“I think it’s speculative to say whether that was intentional or negligent. I don’t know how they handle a corpse. Maybe it was accidental,” Corn said. “It would be a very, very serious accusation to say German authorities deliberately handled it to destroy evidence. It would also create a very, very interesting issue for the defense if this guy goes to trial by court-martial. If they think the evidence is destroyed and they can show it was destroyed deliberately, then they are going to argue the government shouldn’t be able to prosecute.”
German prosecutors could not be reached for comment.
The Air Force announced in March it had charged Oliver with premeditated murder, an offense that carries a possible death penalty under the Uniform Code of Military Justice.
Meanwhile, the Army charged Spec. Cody Kramer, Oliver’s friend and co-worker at American Forces Network Europe, as an accomplice. Kramer is accused of knowing days in advance that Oliver planned to murder Chepusov — who also worked at AFN — and helped Oliver carry out and cover up the crime.
Oliver was having an affair with the victim’s wife, Karla Alejandra Zolezzi, at the time of the murder, according to testimony during Kramer’s March Article 32 hearing covered by Stars and Stripes.
Oliver allegedly decided to kill Chepusov after the sailor threatened to report the affair to their chain of command, which would have upended the airman’s military career and his relationship with Zolezzi, prosecutors contended.
Three days before Chepusov was killed, Oliver met with Zolezzi, Kramer and Air Force Staff Sgt. Thomas Skinkle at a Kaiserslautern restaurant, where they discussed Chepusov’s life insurance policy, Skinkle testified.
Zolezzi stood to receive a $400,000 payout upon her husband’s death.
A day after the meeting, Kramer posted a cartoon on Facebook depicting a love triangle that ended in murder, the prosecution said.
Two days later, Oliver allegedly assaulted and strangled Chepusov in Skinkle’s kitchen. At least three other people were in Skinkle’s apartment at the time: Kramer, Skinkle and Air Force Staff Sgt. Shao-Lung Ping.
Skinkle testified he was passed out drunk at the time.
Ping claimed he heard the commotion in the kitchen and tried to leave but was waylaid by Kramer, who insisted he stay and watch music videos on YouTube. Ping testified he left only after he heard Oliver tell Kramer the sailor was dead.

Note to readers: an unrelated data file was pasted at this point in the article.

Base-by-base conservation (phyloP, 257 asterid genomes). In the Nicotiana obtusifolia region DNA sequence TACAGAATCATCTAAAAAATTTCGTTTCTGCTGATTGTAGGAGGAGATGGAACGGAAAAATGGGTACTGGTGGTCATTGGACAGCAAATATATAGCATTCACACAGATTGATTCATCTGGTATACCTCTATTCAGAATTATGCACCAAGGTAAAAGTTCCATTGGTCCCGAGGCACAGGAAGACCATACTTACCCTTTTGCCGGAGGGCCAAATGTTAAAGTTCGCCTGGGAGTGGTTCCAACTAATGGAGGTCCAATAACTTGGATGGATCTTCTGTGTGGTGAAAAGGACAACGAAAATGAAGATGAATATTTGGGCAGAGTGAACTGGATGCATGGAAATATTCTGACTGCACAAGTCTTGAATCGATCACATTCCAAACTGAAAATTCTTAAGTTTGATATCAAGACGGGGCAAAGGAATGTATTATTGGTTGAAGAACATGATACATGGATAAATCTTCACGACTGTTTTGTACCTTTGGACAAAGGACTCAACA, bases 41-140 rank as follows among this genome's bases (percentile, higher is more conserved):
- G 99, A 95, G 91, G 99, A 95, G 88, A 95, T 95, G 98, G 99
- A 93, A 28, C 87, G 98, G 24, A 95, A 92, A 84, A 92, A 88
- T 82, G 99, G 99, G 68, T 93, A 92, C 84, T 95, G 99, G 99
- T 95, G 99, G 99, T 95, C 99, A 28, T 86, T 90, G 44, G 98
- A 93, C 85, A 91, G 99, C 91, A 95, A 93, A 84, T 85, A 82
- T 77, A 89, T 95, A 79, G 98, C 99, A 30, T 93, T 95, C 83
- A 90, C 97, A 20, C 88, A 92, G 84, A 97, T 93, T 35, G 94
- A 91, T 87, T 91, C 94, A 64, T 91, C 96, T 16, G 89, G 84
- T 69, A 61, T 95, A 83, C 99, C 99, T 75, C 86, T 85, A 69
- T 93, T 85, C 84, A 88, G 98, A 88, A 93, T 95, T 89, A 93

Kramer’s defense contended Oliver acted alone, pointing to a sworn statement in which Oliver allegedly admitted as much.
U.S. military lawyers assigned to Germany over the decades have routinely dealt with issues of concurrent jurisdiction and law enforcement cooperation, Corn said.
“It’s been a historical high point of U.S.-German military relations. It’s always worked really, really well,” he said.
As chief of international law for U.S. Army Europe from 2001 to 2003, Corn said, he often had German lawyers working in his office. “That’s how close the coordination was. Whenever we had something like this, it just kind of went without saying these issues would be resolved professionally and amicably.”
Which makes the Oliver case “troubling,” he said. “It’s easy to speculate this may be one of the manifestations of the apparently chilling relationship that’s been going on.”
The discovery of two U.S. spies in Germany — which prompted the July ouster of the CIA station chief in Berlin — followed news last year that the NSA was conducting mass surveillance of German citizens. Still, the countries have maintained they remain close allies.
As long as German prosecutors hold onto vital evidence, “it’s a break for the defense,” said Greg Rinckey, a former Army judge advocate and now a managing partner for the law firm of Tully Rinckey.
But the situation is likely to resolve itself, Rinckey said. “I don’t think the government is going to seek the death penalty. The Germans will turn over the evidence and they will be able to proceed. They can prove their case and get a conviction.”